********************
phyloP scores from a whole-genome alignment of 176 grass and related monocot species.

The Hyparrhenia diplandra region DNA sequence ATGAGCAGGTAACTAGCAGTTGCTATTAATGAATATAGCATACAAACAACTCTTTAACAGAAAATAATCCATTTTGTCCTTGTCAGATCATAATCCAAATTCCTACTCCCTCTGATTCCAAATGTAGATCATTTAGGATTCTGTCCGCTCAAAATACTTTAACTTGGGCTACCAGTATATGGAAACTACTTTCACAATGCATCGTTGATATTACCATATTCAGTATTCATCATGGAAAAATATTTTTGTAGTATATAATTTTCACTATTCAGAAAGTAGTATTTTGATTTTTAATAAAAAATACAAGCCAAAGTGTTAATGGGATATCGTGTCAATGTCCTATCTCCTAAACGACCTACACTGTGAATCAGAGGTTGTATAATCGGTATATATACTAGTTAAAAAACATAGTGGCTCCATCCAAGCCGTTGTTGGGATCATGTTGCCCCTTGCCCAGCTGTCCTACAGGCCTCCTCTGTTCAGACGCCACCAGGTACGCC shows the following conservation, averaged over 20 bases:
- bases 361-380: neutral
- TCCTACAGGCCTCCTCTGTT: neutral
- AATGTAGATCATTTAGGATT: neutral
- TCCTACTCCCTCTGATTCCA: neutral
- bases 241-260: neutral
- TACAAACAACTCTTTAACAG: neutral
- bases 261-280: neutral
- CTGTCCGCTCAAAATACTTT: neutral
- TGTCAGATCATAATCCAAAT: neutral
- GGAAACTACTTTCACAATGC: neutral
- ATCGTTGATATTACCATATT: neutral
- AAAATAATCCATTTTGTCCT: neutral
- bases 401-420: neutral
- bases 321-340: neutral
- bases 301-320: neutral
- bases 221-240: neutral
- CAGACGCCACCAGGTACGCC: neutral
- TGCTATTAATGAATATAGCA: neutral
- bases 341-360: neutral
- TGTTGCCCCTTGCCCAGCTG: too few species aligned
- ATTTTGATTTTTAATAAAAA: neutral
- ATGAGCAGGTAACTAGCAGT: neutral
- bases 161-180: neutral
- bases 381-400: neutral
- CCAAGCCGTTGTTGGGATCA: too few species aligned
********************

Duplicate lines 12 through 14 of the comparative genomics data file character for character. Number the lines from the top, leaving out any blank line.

- GGAAACTACTTTCACAATGC: neutral
- ATCGTTGATATTACCATATT: neutral
- AAAATAATCCATTTTGTCCT: neutral